Welcome to Cat Recipes dot com

Singapore must ease ‘bandwidth tax’ on the poor - "Recent research on the psychology of poverty suggests that much rethinking of the design of the welfare system in Singapore is required. Perhaps the most important finding in this growing field of research is that poverty imposes a large cognitive tax... Likewise, the poor might be aware that a certain course of action, such as applying for social assistance, would be good for them, but they may not pursue it because they lack the requisite bandwidth. One implication of their research is that the poor are poor not because they suffer from some cognitive or cultural deficit, as popular myths suggest. Rather, these perceived deficits are themselves the results of being poor... Prof Esther Duflo, an MIT economist, has argued that the poor pay a lot more for doing nothing than do other people. This is because the more privileged an individual is, the greater the number of decisions that are made automatically for that person. Take public housing subsidies in Singapore as an example. The subsidies that benefit middle and upper-middle income groups, such as the Central Provident Fund (CPF) Housing Grant for families purchasing Design, Build and Sell Scheme (DBSS) flats and Executive Condominiums, are provided automatically when these families purchase their flats. In contrast, the Additional CPF Housing Grant and the Special CPF Housing Grant aimed at lower-income Singaporeans require applicants to fill up forms, submit documents that prove that they have been employed continuously in the past 12 months and show the income they earned during that period. Their application has to reach HDB within a given deadline. Prof Duflo argues that instead of berating the poor for not taking personal responsibility, we should think of ways of “providing the poor with the luxury that we all have, which is that a lot of decisions are taken for us. If we do nothing, we are on the right track. For most of the poor, if they do nothing, they are on the wrong track”."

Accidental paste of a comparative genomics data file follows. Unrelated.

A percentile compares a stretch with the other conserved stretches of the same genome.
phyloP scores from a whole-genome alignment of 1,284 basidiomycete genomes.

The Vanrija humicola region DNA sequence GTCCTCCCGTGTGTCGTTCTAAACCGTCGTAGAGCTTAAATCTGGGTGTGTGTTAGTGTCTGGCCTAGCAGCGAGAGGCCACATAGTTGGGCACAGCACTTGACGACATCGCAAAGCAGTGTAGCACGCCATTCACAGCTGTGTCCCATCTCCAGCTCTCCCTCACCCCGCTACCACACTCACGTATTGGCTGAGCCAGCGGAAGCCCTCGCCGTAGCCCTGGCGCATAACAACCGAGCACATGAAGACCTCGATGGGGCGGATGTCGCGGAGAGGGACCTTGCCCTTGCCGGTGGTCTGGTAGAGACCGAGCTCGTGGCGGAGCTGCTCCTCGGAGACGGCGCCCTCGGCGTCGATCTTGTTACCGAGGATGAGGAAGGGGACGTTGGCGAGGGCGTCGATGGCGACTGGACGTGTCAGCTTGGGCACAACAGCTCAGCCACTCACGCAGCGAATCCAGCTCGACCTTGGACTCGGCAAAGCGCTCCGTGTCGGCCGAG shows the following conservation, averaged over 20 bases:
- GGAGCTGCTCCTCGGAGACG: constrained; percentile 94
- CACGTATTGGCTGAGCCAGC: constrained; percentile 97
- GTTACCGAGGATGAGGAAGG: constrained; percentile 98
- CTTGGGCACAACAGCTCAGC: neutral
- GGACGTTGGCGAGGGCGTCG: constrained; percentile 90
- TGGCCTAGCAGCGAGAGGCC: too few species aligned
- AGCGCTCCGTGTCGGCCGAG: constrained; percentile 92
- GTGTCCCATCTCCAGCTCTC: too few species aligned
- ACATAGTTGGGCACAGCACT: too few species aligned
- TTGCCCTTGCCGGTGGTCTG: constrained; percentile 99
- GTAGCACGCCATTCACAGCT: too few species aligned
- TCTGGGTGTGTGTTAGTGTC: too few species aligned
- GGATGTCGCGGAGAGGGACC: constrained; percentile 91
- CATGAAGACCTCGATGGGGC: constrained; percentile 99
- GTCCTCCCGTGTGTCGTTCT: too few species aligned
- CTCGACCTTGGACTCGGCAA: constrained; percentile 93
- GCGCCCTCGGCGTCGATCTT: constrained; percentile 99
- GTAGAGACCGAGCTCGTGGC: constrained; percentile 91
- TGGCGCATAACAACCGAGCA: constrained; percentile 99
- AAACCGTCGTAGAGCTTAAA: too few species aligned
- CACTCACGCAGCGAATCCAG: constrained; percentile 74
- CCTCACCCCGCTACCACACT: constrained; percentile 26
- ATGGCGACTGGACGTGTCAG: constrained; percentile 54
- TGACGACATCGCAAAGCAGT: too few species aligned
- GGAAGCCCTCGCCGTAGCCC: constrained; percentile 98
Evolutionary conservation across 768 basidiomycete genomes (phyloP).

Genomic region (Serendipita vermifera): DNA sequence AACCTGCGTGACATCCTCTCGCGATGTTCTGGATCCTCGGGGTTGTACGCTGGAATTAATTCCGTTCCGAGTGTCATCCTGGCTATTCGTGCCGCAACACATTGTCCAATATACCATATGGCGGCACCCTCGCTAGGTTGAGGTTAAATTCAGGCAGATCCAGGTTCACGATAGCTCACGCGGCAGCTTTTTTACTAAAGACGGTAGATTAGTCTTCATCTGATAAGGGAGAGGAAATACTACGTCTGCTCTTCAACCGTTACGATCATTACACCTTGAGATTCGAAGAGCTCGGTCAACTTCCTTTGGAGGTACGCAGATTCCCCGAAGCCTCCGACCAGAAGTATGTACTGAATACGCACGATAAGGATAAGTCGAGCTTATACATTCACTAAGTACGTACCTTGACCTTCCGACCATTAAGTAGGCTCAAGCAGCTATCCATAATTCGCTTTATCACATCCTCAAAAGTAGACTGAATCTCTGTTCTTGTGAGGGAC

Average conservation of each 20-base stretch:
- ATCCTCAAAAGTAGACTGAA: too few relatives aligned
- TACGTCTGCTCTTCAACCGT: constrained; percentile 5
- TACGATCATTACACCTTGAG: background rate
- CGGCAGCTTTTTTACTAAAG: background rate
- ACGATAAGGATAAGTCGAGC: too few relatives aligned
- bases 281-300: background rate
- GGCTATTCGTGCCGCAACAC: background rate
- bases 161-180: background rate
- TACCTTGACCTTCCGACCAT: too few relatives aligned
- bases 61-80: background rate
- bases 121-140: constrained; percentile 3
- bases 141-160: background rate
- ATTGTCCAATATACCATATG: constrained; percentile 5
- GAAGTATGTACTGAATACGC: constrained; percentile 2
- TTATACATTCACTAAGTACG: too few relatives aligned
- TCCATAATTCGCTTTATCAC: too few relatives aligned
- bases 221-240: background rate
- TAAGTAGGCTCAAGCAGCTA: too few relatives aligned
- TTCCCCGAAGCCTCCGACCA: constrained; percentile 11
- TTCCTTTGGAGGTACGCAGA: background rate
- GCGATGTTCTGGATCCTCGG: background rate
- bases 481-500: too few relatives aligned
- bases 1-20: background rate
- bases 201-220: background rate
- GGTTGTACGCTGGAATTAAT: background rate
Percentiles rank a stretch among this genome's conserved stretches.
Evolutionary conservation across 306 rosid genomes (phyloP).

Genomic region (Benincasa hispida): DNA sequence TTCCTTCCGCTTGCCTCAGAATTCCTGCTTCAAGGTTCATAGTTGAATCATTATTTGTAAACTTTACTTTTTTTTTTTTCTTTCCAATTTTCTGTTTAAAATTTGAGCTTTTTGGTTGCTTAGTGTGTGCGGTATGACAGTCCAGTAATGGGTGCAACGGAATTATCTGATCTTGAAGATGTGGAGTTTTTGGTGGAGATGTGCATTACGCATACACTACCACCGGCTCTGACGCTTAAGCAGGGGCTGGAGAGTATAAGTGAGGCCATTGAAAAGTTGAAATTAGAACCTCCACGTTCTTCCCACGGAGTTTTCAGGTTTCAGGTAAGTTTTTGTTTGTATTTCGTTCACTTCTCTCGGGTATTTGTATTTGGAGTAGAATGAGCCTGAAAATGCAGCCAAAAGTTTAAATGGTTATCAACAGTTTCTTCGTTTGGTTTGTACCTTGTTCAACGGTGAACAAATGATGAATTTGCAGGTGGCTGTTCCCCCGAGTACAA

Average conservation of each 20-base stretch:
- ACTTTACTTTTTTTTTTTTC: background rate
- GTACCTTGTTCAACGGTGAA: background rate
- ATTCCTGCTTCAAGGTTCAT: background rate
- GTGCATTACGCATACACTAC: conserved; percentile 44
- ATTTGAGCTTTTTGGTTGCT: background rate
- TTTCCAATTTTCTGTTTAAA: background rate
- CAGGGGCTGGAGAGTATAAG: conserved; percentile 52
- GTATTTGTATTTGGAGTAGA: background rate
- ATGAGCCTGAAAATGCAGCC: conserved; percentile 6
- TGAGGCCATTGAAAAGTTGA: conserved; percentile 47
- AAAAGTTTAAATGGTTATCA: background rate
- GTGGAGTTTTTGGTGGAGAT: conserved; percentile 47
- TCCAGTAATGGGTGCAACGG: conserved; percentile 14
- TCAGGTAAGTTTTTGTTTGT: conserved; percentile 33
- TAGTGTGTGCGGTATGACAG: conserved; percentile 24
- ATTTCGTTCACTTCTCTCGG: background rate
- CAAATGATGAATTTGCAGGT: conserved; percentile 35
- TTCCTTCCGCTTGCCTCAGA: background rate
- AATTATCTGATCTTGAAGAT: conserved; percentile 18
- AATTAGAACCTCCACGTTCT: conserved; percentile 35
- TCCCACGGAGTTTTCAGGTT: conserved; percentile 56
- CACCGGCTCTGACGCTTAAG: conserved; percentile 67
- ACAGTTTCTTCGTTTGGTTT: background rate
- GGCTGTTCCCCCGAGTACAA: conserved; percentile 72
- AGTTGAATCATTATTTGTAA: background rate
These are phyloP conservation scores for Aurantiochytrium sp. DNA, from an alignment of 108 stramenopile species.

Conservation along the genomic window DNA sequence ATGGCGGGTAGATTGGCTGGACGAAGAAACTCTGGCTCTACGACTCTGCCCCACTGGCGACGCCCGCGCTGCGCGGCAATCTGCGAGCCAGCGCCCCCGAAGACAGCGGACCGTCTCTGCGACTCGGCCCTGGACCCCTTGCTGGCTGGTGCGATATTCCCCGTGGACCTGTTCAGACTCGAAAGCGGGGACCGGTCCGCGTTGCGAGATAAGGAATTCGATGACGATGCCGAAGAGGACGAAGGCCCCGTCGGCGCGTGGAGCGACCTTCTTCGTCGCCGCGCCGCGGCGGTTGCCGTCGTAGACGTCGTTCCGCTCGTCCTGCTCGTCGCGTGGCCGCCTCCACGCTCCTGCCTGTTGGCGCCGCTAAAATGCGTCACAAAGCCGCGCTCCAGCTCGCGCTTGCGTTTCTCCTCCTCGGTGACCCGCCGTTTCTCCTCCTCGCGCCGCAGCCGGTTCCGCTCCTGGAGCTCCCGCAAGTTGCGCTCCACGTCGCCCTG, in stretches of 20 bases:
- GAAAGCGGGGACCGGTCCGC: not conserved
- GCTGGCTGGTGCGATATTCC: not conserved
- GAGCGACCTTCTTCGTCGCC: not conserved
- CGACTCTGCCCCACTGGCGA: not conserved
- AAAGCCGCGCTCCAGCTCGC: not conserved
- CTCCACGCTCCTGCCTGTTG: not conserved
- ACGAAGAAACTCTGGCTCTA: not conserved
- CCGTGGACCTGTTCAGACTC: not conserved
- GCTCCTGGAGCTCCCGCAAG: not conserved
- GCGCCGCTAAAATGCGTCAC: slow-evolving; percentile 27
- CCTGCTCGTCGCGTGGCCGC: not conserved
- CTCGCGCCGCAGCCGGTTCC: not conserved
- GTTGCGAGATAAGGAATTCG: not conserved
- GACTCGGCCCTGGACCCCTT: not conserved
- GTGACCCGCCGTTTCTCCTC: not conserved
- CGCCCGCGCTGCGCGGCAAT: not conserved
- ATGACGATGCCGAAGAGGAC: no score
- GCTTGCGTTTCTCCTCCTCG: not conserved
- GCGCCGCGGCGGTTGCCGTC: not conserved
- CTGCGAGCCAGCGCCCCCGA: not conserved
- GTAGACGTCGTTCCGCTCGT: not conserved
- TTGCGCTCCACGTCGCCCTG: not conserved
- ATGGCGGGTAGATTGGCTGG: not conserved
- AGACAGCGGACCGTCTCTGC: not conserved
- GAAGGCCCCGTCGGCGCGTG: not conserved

Many poor Malays 'do not seek social aid' - "About two-thirds of low-income Malay/Muslim households do not seek help from social services despite hopes that their children can escape the poverty trap, according to a new study commissioned by community self-help group Mendaki... the 18-month study of 25 households revealed a lack of awareness of available schemes and, more worryingly, she said, an undercurrent of fear at stigmatisation... members of the low-income families she studied were held back by a sense of shame... The study also pointed to a need for agencies to revise a social assistance system reliant on the submission of a large volume of forms, which low-income families are often unable to cope with."

Catholic Mini-Protests

Terror in Elizabethan England | Podcast | History Extra:

"In 1570, when Pope Pius V excommunicated Elizabeth I, he not only cut her off from the Catholic Church and declared her a heretic, but he declared her illegitimate. He said she had no right to rule, and he enjoined all the Catholics of England to disobey her, upon pain of anathema he said she should not be obeyed.

So what do they do? They're in this bind, this terrible bind.

Y'know, do you obey the Pope, and save your soul but submit your body to temporal punishment? Or do you obey the Queen and condemn your soul to the flames of Hell forever? Not easy.